(Zilhao discounts recent dates from Germany of up to 43,000 years ago.) Other researchers praise the study, but are cautious about concluding that Neandertals were cave artists.
"Excellent work," says geochemist Henry Schwarcz of Mc Master University in Hamilton, Canada, although he notes that daters can't say how much time passed between the creation of the art and the formation of the calcite layer.
And a few researchers say that the study argues for the slow development of artistic skill over tens of thousands of years.
U-series dating takes advantage of the fact that calcite, the form of calcium carbonate in stalactites and stalagmites, contains trace amounts of radioactive uranium-238, which decays to form atomic elements including radioactive thorium-230.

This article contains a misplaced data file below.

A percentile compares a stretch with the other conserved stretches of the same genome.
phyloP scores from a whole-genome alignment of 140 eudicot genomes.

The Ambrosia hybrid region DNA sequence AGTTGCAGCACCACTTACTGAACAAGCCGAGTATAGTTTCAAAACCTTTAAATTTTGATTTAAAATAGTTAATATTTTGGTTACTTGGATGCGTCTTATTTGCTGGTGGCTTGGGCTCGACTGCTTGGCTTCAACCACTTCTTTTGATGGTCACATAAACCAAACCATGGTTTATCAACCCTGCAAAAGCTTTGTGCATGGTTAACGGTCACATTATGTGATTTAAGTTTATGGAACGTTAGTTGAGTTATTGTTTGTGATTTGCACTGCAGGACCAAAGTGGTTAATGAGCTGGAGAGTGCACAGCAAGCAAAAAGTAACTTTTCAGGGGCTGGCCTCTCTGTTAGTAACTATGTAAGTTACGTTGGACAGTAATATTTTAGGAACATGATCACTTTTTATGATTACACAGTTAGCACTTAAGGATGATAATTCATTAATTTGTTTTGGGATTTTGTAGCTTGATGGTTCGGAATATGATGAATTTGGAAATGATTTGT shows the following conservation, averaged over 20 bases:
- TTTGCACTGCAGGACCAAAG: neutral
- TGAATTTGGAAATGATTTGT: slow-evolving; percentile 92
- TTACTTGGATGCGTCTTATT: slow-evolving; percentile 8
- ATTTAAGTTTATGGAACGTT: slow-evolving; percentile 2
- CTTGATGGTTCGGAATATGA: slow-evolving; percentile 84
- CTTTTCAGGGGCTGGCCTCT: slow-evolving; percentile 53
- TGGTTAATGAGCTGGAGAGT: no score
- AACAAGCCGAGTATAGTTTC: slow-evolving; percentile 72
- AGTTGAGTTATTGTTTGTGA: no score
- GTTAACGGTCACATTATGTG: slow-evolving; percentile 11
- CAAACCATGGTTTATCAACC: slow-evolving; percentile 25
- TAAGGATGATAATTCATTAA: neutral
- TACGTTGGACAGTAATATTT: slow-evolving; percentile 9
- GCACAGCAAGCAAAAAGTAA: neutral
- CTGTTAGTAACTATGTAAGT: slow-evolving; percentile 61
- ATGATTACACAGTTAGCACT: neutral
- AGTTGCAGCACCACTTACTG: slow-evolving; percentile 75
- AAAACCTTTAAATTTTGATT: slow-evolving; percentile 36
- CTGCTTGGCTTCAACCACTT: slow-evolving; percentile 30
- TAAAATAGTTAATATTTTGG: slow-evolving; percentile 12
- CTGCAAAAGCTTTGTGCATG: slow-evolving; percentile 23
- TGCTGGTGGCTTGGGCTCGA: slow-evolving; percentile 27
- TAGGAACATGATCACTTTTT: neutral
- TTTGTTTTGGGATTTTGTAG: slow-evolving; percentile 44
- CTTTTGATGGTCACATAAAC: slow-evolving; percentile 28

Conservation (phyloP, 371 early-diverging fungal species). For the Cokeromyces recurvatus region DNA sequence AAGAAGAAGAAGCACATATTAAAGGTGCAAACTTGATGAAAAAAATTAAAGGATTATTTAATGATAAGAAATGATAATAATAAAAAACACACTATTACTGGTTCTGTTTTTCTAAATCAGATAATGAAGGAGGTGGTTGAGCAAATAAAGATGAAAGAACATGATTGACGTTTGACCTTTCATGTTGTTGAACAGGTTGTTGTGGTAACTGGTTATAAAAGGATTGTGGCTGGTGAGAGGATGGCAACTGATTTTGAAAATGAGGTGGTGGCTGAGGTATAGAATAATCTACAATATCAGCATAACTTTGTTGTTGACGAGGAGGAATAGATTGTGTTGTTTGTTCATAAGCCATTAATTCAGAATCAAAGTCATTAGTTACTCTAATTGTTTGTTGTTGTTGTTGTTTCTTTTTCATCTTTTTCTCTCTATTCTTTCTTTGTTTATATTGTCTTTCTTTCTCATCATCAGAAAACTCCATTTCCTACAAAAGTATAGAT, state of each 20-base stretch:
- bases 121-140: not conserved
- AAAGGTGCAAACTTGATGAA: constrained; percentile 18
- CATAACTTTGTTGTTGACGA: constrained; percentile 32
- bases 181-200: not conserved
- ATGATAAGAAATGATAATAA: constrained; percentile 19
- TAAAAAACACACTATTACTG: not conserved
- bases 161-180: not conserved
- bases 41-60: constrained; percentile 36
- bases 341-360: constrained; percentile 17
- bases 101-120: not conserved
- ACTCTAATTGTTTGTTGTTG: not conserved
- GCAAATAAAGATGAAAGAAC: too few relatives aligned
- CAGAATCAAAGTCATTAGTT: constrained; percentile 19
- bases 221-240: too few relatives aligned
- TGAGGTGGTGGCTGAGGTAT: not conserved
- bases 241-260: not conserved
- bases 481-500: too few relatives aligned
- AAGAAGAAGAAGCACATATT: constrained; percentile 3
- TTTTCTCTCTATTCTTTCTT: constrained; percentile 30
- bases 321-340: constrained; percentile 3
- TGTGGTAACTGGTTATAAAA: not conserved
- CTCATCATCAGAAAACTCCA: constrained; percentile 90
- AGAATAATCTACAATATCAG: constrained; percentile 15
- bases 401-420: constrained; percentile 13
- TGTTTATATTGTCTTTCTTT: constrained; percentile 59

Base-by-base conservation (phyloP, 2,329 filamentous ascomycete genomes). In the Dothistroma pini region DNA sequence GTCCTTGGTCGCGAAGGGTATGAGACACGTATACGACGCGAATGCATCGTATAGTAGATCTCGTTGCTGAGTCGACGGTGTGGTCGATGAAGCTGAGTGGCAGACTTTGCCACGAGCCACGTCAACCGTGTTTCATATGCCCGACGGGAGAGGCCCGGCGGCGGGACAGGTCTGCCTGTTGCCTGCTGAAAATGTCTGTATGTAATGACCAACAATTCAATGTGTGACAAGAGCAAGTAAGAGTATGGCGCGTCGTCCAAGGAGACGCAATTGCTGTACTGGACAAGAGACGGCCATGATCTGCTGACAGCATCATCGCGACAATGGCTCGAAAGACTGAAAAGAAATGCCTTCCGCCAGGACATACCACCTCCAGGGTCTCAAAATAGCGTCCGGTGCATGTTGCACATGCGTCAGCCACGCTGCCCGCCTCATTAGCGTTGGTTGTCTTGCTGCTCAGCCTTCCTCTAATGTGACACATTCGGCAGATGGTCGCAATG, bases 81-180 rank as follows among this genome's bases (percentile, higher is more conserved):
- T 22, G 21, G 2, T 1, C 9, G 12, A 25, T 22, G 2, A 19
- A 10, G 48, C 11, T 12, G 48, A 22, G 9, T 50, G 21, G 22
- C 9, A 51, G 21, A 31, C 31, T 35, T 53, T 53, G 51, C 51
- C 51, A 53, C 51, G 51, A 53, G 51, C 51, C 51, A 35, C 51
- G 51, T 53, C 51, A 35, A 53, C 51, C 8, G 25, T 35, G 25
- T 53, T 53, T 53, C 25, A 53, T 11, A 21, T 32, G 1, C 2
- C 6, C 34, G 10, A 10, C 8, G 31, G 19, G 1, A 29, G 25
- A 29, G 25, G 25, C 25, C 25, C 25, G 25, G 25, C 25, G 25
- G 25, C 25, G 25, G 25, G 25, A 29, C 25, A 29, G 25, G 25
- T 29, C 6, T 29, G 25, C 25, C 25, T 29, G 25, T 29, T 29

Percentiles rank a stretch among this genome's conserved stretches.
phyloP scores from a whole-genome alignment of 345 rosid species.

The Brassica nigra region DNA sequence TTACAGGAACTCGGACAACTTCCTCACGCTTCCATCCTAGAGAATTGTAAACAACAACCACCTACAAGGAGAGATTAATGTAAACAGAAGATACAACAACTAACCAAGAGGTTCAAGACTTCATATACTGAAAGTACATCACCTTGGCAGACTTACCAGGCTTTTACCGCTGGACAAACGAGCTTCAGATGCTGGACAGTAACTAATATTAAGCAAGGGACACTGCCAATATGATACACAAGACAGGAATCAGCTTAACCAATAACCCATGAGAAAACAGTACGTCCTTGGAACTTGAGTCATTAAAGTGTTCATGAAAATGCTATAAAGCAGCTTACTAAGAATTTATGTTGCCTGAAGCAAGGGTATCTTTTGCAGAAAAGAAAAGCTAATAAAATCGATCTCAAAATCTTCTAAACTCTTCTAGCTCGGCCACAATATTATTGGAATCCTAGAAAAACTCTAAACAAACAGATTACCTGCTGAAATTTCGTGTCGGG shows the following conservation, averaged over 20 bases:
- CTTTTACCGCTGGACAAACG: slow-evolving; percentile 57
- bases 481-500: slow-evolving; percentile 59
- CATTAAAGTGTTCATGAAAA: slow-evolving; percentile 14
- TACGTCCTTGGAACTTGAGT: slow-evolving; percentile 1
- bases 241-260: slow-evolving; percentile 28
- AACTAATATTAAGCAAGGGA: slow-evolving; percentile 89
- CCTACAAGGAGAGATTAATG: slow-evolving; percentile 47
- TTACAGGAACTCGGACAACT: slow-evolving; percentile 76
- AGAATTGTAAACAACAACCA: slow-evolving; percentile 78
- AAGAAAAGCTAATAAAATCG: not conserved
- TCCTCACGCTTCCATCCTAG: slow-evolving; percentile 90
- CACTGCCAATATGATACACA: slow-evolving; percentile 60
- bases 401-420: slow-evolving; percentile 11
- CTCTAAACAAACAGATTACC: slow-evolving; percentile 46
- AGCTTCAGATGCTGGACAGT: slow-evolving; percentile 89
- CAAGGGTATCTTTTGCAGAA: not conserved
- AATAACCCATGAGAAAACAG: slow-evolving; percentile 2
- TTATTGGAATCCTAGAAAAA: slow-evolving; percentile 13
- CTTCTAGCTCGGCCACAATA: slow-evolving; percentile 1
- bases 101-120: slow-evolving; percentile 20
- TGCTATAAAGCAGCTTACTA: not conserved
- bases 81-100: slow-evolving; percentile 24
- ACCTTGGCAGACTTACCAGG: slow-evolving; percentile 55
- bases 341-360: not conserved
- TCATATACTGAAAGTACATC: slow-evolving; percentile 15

The dating of the Spanish caves leaves many gaps in a supposed sequence of increasing stylistic complexity, say archaeologists Iain Davidson of the University of New England in Armidale, Australia, and Nicolas Teyssandier of the University of Toulouse.
Higham says that "more work is required," but adds that the U-series technique may now allow testing of such hypotheses.
Dating expert Thomas Higham of the University of Oxford in the United Kingdom calls it "a very convincing study," adding that "it is just possible that a Neandertal hand was involved," in making the red disk.
But he still thinks it most likely that modern humans made the art, because the dates still correspond most closely to the time when was first entering Europe.